The Alphonse Group includes three beautiful islands: Alphonse, Bijoutier and Saint François. It's located 210 miles south-west of Mahe and 96 miles south-west of Desroches. The closest island is Marie Louise, in the southern part of the Amirante Group, at about 50 miles. There is only one way to get there: by boat. Normally it is better to make a stop in Desroches, where you can fill up your fuel tanks and spend a night in safe anchorage. Some very good diving is to be had along the reef in the south-east side of the island, while diving in the lagoon is poor because the coral was damaged by a cyclone a few years ago. In the late afternoon you can leave for the last 96 miles, so you can arrive in Alphonse with the sun light. It is important to plan to arrive before dark, because anchoring is not very easy and entering the shallow lagoon in the dark is difficult. Desroches also has a small but perfect airstrip with daily flights from Mahe, so you can arrange to have a boat waiting for you there and fly to Desroches (about 40 minutes), thus saving one day of sailing. The first thing you notice arriving at Alphonse is the abundance of coconut-palms covering the whole island. During the English colonial period this atoll, as many others, was used as a plantation for copra production.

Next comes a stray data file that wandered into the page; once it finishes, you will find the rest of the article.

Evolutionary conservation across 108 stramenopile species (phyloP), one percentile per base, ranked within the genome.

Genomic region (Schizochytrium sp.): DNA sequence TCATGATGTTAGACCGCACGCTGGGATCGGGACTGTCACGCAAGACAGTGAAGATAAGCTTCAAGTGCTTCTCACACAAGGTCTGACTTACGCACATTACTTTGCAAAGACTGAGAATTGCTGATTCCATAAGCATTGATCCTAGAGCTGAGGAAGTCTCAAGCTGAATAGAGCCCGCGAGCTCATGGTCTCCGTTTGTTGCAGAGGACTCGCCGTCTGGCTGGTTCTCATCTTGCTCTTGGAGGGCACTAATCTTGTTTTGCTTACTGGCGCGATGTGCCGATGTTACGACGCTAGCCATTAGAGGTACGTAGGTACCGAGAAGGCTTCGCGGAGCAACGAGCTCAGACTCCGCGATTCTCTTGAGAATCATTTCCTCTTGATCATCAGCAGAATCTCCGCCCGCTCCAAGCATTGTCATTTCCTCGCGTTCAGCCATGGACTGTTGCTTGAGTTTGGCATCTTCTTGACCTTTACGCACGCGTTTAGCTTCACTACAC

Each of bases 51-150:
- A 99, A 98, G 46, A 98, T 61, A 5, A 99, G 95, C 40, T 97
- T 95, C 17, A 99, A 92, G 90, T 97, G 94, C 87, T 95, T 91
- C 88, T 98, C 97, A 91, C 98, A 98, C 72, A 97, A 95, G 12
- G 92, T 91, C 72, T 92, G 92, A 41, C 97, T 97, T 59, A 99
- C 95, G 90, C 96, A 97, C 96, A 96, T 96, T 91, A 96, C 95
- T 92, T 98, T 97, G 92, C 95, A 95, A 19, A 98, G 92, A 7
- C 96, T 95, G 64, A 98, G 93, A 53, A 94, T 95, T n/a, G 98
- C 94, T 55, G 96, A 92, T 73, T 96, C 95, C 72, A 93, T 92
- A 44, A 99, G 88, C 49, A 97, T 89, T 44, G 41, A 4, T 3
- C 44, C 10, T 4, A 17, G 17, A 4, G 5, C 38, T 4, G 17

Alphonse, the principal island of the Alphonse Group, is a small triangular island barely 1.2 kilometres wide, sheltered by a spectacular coral reef. Located 400 kilometres south-west of Mahé, Alphonse was initially developed around the coconut industry and was also mined for guano (decomposed bird droppings). The island remains an important nesting ground for turtles and colonies of sea birds. Alphonse is one of the few among Seychelles’ outer islands to offer accommodation in 25 luxury bungalows and 5 executive suites. The island provides excellent opportunities for fly-fishing, deep-sea fishing, and diving in virgin waters. Alphonse is serviced by air from the main island of Mahé in a flight time of one hour.
Bijoutier Island is a circular 2-acre island, set like a gemstone as if to crown the beauty of the lagoon. It occupies a place of pride within the crystalline turquoise water. It is fringed with beach shrubs and coconut palms. A walk around the island will take only a few minutes. The island which has never been inhabited, boasts a variety of wildlife that includes colonies of frigate birds, turtles, giant blue mud-crabs as well as, now, a world renowned population of bone-fish. Excursions to Bijoutier can be made from Alphonse.
Saint François Island
Saint François is a low-lying, v-shaped, flat reef cay with a fringe of coconut palms, separated from its larger neighbour, Alphonse, by a narrow but deep canal. The island itself only formed relatively recently and is not mature, and its poor topsoil has placed limitations on its development. The island once supported a population of a handful of men engaged in harvesting coconuts but the plantation was never productive. The sand flats surrounding Saint François today offer what is widely considered to be the best bone-fishing in the world, for fly-fishing guests staying at the nearby Alphonse Island Lodge.